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City Utilities opening pipeline between Stockton and Fellows Lake

Springfield (MO) KYTV logo Springfield (MO) KYTV 10/15/2020 Leah Hill
KY3 © Provided by Springfield (MO) KYTV KY3

SPRINGFIELD, Mo. (KY3) - It takes one day for a pump at Stockton to bring more than 8 million gallons of water into Fellows Lake.

Extreme drought conditions prompted City Utilities to begin pumping the water Wednesday afternoon since we have not had substantial rain in months.

Joel Alexander, with Springfield City Utilities, said, “We’re just about eight feet lower than full capacity at fellows lake.”

Opening the pumps at Stockton Lake is tackling the drought problem, proactively. CU wants to prepare in the extreme case of water levels in Fellows Lake falling too low.

Stockton Lake has three pumps, only one is currently open and pumping water.

“We can bring in about 8 million gallons a day with one pump,” Alexander said,

The water is traveling through a 30 mile pipeline, which was built back in 1996.

“It goes to the water treatment plants, and then we deliver that to the customers of City Utilities,” Alexander said.

The water from the pipeline also flows into McDaniel Lake. They are not replenishing lake levels in McDaniel just yet.

McDaniel Lake is another source of water for Springfield.

Right now, there is plenty of water to go around. However if these drought conditions were to continue into 2021, City Utilities will focus heavily on water conservation efforts.

“We will always reinforce people to use water wisely. We’ll come out with some more serious reminders and messages,” Alexander said.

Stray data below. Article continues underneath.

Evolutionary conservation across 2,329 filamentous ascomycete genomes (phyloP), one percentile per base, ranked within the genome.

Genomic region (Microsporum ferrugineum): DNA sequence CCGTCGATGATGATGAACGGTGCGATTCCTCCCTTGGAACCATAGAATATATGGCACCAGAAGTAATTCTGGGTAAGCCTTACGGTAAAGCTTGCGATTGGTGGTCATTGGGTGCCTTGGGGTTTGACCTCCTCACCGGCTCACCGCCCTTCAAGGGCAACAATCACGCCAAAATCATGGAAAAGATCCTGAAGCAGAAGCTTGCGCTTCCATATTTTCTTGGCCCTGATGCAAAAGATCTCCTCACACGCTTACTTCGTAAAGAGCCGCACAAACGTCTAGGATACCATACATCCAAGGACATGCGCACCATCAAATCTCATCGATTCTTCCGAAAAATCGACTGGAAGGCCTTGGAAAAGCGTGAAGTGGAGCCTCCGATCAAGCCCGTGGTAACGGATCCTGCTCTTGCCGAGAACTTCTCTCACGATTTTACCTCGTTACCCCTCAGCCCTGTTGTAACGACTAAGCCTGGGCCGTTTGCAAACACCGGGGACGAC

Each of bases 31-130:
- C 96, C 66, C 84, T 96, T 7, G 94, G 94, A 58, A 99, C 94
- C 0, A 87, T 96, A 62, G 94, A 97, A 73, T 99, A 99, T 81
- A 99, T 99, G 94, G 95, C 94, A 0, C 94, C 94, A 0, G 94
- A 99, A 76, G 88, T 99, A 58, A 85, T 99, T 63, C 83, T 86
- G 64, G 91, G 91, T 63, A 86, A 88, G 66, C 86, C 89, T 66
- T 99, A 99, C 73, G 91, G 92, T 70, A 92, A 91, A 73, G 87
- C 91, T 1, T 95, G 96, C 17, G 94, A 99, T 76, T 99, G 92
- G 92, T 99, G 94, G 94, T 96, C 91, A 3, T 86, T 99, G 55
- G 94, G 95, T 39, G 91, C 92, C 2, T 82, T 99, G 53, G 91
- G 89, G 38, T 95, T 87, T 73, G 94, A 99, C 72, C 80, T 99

It would take water levels dropping to 60 percent storage capacity for CU to issue restrictions on water usage.

“We came very close to putting those in place one time back in 2012,” Alexander said.

When water levels drop to 60 percent, we are in a Stage One, which is a water shortage. Restrictions could be things such as no washing sidewalks, buildings, or driveways. Additionally no non-commercial washing of vehicles.

Stage Two is considered a water emergency, when lake levels drop below 55 percent reduction or less. Stage Three puts us in crisis mode of less than 50 percent capacity.

We are nowhere near those points. Our water level capacity right now is 82 percent. Given how dry we have been, and lack of rain in the long term forecast, CU wants to prepare and remind people to practice water conservation anyway.

Water Conservation Tips

  • Check toilets, faucets, showers, etc. for leaks
  • Take shorter showers
  • Take Baths
  • Turn off water when brushing teeth
  • Turn off what while shaving
  • Only turn on dishwasher for full loads
  • Wash larger loads of laundry
  • Keep bottles of water in fridge - preferable reusable water bottles
  • Water lawn only when it needs it
  • Water during cooler parts of the day
  • Don’t run hose when washing car
  • Current Drought Monitor

Emergency Water Conservation Plan

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